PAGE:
2. Weird. Target also sells superhero shirts galore to boys and men but the best you can get in the girls/women section is “I need a hero” or simply male superheroes all over female shirts. It’s strange the various ways women’s *lives* are demeaned and disencouraged in the sense that the message is to passively exist for someone else. Note to Target: Women are people with dreams and goals too.

  3. susan curtis says:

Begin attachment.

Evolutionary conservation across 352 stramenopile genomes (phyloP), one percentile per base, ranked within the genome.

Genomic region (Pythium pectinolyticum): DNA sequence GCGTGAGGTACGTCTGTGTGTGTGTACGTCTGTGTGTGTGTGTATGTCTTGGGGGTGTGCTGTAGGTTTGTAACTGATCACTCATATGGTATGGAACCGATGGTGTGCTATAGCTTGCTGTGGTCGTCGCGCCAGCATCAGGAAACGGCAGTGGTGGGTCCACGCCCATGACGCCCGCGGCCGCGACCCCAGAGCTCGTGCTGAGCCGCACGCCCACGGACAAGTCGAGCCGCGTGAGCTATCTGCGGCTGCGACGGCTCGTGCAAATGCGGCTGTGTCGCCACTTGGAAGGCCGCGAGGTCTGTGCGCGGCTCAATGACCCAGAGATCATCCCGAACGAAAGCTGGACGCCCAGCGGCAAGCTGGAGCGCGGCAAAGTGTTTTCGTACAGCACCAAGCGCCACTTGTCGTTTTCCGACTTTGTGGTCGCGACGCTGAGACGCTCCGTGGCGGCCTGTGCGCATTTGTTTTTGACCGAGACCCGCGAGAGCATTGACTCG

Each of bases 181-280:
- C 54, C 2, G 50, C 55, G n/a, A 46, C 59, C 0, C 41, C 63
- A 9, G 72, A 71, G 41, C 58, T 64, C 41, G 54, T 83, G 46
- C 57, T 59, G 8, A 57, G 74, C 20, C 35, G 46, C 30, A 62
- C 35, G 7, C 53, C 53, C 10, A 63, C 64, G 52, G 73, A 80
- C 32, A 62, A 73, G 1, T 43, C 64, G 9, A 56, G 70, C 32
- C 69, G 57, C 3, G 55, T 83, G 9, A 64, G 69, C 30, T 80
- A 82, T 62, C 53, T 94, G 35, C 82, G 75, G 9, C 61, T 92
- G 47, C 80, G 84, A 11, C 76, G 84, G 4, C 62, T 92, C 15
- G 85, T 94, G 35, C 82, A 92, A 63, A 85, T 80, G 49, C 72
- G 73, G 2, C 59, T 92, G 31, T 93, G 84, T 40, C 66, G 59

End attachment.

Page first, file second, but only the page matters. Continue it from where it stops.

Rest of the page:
TARGET is taking a huge step backwards and advocating the materialistic demoralization of our teen girls. Are your serious? Our society demands female body perfection (go away airbrushing models for advertising please) and eating disorders are a huge issue, sex trafficking of teen girls just to mention a few society issues….Some companies are actually using REAL women for models with all their body “imperfections” and revenues have soared (Sonoma under ware). The 1970-1980’s were spent bringing equality in business and education for women; options and choices for women via legislation and society education. So I am not advocation firing the people who made this poor decision, but education about equality and psychology. Obviously, those who made this decision are uneducated and have no moral compass. I consider myself a successful business woman, well educated- a person who benefited from Title IX (high school sports for girls)and opportunities that exist/existed from the hard work of the “feminist revolution “. TARGET this message is NOT healthy for our female or male teens. Just my opinion and I will VOTE with my disposable income and NOT SHOP AT TARGET until this shirt is pulled and a public apology is made. (exercising my freedom of speech).